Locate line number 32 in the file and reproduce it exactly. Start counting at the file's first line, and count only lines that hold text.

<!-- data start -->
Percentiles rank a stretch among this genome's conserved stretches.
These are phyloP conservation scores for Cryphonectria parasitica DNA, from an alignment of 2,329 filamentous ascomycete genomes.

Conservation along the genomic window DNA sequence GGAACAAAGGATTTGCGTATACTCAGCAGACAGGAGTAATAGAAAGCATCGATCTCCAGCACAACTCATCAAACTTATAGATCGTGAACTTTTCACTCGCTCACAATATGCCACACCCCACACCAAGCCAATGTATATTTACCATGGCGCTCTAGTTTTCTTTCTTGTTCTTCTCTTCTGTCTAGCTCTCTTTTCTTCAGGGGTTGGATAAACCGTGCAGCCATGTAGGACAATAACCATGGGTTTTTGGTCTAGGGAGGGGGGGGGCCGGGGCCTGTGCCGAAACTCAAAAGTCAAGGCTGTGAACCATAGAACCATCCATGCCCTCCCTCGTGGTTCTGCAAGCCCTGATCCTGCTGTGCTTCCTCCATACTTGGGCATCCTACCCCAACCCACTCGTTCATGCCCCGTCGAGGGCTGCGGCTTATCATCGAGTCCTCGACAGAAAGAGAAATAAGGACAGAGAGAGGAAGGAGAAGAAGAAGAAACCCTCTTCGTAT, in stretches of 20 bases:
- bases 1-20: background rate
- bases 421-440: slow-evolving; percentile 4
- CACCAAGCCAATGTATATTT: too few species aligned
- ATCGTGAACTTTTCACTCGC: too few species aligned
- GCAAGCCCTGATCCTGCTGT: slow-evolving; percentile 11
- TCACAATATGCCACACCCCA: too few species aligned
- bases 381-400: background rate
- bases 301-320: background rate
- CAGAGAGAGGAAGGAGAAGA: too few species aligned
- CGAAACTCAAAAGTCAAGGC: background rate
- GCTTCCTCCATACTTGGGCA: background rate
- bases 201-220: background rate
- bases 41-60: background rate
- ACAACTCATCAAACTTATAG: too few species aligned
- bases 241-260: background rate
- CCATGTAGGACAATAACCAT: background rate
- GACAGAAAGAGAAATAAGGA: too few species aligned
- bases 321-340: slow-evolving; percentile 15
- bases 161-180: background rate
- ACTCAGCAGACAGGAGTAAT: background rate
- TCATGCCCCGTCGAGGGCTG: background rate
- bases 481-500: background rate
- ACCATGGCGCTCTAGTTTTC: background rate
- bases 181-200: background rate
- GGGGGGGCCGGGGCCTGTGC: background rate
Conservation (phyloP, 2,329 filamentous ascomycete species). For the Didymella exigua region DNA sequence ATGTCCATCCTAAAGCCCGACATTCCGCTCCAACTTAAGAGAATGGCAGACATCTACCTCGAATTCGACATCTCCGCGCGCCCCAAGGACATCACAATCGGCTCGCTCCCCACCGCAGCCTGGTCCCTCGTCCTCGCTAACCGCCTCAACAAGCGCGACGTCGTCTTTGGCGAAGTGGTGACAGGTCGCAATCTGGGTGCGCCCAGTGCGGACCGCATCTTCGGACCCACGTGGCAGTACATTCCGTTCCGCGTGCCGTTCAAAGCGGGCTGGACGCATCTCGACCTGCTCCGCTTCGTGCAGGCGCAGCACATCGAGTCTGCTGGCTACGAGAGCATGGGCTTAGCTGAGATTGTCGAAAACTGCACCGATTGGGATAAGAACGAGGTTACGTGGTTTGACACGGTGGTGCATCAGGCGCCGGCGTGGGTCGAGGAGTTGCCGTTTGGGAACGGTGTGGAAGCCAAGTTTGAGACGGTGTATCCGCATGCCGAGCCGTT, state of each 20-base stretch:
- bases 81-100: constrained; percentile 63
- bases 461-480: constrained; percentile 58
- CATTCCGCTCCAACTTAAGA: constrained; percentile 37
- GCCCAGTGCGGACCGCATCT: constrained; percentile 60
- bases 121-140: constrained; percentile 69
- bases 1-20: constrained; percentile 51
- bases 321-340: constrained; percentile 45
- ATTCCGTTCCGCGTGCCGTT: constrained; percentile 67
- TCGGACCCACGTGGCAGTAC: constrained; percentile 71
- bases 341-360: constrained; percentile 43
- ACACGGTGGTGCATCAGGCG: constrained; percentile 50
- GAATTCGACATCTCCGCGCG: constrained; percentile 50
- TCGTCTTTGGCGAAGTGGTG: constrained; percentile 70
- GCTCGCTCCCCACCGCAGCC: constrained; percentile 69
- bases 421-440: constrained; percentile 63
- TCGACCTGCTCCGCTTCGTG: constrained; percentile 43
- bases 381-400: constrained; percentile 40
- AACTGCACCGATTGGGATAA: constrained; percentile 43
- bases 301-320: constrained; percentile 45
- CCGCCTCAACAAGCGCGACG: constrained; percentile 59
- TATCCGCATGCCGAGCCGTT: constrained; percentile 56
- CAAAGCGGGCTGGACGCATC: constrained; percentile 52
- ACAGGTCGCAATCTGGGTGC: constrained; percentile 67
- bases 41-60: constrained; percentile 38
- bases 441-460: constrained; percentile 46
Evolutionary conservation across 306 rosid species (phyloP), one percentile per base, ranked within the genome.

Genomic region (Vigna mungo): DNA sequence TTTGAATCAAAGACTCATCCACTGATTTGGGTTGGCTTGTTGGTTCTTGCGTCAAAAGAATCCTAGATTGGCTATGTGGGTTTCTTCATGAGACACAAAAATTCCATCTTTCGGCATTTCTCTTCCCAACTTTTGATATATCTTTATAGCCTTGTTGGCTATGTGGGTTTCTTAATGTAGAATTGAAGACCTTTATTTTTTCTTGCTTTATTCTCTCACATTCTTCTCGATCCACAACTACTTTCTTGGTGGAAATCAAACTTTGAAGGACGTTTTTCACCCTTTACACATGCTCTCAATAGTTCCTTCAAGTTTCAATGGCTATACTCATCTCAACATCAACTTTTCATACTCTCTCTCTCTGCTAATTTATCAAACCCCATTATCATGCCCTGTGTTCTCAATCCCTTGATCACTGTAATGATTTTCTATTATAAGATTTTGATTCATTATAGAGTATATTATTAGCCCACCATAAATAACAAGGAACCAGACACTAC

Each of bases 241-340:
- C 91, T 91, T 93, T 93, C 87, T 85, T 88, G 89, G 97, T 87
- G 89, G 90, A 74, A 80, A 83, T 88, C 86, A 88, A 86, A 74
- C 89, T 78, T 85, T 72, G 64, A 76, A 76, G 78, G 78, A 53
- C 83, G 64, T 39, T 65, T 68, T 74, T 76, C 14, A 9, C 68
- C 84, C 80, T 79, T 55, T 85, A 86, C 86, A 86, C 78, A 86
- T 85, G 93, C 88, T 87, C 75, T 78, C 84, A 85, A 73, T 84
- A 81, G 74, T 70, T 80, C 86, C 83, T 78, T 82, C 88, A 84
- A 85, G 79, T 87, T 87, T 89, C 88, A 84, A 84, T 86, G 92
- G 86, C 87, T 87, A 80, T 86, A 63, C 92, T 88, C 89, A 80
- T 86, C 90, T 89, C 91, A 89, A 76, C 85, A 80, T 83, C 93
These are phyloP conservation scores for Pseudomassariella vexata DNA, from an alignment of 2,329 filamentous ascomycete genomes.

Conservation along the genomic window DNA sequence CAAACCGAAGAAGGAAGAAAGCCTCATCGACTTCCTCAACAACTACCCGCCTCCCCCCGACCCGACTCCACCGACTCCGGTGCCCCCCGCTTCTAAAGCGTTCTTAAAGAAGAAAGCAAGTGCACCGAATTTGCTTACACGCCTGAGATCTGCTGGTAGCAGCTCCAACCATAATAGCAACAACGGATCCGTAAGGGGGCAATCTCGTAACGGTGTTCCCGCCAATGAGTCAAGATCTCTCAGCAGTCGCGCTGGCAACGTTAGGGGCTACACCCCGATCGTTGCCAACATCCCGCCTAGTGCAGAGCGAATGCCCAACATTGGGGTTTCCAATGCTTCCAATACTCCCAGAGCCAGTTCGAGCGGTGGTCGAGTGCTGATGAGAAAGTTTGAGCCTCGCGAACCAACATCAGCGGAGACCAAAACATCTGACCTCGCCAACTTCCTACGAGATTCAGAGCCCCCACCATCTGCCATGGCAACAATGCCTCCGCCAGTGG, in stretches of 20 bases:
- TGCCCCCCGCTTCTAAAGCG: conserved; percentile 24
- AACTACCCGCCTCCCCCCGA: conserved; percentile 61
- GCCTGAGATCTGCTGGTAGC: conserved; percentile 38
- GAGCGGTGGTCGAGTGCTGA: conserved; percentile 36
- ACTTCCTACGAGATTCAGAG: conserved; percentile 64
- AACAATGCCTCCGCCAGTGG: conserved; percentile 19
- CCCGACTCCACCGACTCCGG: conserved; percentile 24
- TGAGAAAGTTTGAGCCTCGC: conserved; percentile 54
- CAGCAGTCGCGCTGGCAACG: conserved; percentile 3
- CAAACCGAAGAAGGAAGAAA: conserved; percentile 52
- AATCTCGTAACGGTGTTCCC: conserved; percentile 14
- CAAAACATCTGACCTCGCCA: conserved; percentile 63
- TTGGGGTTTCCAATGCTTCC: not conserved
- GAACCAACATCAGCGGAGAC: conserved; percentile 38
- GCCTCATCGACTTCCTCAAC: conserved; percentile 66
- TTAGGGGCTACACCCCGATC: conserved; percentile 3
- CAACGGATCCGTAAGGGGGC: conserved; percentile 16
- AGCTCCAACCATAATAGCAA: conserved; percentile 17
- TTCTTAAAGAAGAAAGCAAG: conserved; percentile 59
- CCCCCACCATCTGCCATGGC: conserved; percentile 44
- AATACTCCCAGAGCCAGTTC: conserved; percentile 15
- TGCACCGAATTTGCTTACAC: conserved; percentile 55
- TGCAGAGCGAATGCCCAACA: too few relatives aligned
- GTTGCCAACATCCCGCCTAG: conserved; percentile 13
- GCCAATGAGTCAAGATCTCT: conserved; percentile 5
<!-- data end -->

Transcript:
- CATTCCGCTCCAACTTAAGA: constrained; percentile 37